Two Israeli films take Berlin festival prizes
Two Israeli films that deal with the conflict with the Palestinians in much different ways were recognized at the 62nd annual Berlin International Film Festival.
The top Berlin Today Award went to the humorous short film “Batman at the Checkpoint” by Rafael Balulu. The 10-minute film was one of five finalists for the award, which goes to films produced in Berlin, though they may be filmed elsewhere.
A Caligari Film Prize honorable mention went to “Bagrut Lochamim” (“Soldier/Citizen”) by Silvina Landsmann. The sobering documentary follows young Israelis completing high school education after military service. In Landsmann’s portrait of the post-military service educational program, the classroom represents a microcosm of Israeli society in which political and social issues are debated under the guiding hand of a wise teacher.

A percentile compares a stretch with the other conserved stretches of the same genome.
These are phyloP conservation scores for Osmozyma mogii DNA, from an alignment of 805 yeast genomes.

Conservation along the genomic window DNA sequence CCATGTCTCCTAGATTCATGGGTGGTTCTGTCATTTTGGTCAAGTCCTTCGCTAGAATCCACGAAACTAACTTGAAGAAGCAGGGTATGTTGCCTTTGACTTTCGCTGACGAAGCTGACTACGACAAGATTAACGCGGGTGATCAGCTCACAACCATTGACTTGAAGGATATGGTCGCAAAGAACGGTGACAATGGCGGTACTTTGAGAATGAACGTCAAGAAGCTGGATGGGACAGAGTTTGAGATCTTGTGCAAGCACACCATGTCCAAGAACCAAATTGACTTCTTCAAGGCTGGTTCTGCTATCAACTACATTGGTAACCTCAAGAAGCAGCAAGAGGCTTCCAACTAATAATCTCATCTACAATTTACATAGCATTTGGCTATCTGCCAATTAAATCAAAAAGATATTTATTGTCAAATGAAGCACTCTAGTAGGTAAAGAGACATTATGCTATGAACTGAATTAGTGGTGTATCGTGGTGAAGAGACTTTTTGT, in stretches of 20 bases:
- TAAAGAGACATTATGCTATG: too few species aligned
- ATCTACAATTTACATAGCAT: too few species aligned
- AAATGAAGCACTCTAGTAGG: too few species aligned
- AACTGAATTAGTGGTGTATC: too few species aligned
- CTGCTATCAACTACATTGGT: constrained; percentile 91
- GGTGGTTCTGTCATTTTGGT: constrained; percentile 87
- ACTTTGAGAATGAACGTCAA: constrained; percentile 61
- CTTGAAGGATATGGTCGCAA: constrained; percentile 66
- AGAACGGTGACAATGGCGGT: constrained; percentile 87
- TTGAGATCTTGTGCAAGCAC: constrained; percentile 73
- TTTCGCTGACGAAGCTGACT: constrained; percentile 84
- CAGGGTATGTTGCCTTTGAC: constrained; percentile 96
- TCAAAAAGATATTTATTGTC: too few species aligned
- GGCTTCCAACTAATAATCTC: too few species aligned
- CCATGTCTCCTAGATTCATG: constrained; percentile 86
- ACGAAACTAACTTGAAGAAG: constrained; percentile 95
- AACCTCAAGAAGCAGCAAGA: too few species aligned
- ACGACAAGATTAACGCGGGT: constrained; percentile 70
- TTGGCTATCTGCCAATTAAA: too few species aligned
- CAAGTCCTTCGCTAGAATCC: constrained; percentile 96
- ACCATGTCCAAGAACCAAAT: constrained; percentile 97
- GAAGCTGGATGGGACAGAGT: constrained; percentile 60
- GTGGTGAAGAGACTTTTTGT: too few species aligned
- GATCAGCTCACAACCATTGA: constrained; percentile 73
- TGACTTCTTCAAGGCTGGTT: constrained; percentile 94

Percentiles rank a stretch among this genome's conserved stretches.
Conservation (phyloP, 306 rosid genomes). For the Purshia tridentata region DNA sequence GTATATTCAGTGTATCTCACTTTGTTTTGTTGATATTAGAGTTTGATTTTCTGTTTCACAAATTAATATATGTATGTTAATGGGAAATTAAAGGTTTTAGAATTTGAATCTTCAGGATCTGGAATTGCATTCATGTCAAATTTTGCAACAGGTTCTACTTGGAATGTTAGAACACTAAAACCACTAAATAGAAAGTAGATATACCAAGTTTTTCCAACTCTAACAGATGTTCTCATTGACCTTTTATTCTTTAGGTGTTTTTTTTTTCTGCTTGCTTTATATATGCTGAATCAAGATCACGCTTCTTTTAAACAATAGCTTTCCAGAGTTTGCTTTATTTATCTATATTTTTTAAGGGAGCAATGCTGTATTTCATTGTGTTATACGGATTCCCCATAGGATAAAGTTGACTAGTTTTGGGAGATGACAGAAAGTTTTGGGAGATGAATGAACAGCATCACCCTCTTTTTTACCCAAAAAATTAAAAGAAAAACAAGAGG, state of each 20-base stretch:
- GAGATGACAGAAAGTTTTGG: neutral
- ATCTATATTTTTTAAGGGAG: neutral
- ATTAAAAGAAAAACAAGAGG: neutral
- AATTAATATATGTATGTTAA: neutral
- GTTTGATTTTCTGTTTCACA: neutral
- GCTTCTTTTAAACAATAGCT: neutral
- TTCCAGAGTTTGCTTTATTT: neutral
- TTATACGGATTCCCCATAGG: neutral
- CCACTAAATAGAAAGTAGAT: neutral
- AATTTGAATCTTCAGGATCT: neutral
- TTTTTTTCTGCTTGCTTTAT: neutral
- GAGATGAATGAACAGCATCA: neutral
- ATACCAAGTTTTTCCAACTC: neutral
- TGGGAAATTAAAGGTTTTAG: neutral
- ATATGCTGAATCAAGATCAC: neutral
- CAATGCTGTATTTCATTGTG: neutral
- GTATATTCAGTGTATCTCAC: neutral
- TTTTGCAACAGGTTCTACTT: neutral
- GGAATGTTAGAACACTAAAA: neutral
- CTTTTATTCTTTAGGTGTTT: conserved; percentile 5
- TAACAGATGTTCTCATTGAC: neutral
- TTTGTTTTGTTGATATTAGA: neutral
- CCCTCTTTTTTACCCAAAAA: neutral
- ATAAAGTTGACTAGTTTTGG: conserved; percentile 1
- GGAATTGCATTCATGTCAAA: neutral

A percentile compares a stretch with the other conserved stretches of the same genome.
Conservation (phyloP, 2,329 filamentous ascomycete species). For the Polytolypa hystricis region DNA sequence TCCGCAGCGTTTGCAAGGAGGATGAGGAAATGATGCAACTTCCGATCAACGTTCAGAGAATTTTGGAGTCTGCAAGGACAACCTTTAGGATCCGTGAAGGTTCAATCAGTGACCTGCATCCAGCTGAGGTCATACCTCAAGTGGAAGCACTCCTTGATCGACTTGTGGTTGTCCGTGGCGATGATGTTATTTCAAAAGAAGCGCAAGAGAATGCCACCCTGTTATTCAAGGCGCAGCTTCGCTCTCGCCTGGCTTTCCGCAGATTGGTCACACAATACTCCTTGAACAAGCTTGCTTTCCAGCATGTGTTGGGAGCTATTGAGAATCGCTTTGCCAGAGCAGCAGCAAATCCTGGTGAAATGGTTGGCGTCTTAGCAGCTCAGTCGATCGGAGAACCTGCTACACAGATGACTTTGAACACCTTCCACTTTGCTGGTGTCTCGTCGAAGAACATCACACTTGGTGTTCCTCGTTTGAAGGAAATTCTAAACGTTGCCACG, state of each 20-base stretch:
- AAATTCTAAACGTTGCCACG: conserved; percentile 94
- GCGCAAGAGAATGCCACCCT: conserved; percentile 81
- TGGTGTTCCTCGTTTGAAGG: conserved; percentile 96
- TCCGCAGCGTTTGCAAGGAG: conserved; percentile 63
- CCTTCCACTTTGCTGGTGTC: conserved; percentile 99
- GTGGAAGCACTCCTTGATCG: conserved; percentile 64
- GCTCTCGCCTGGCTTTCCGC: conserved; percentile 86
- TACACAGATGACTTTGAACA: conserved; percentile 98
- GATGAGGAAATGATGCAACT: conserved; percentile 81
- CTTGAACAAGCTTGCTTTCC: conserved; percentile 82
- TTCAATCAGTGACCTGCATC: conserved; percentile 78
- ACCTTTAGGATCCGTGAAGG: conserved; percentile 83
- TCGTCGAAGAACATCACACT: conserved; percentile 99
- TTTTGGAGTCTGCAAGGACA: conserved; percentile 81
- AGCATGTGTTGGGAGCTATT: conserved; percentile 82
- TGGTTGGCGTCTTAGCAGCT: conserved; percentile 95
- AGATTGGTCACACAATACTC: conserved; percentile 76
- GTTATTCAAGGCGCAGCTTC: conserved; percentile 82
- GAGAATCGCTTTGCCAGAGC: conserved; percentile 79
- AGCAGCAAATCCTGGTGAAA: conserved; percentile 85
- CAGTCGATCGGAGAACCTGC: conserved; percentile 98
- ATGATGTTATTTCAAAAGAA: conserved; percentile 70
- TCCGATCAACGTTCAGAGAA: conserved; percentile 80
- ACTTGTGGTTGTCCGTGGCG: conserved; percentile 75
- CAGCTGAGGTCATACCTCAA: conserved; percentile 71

In a refreshing pause from sobering realities, “Batman at the Checkpoint” features 6-year-old Yuval, an Israeli (played by Yoav Saadian Rosenberg), and his Palestinian counterpart Mahmoud (played by Michel Abou Maneh), who are stuck with their parents in traffic at a checkpoint outside Jerusalem. The two cars sit side by side, and eventually the children get out and end up play fighting over the boy’s plastic Batman doll in an impromptu game of hide and seek.
The filmmaker re-created a checkpoint for the film, which jurors said “succeeds in showing us a well-known conflict by poetically re-setting it as a playful battle.”
The festival ended Sunday.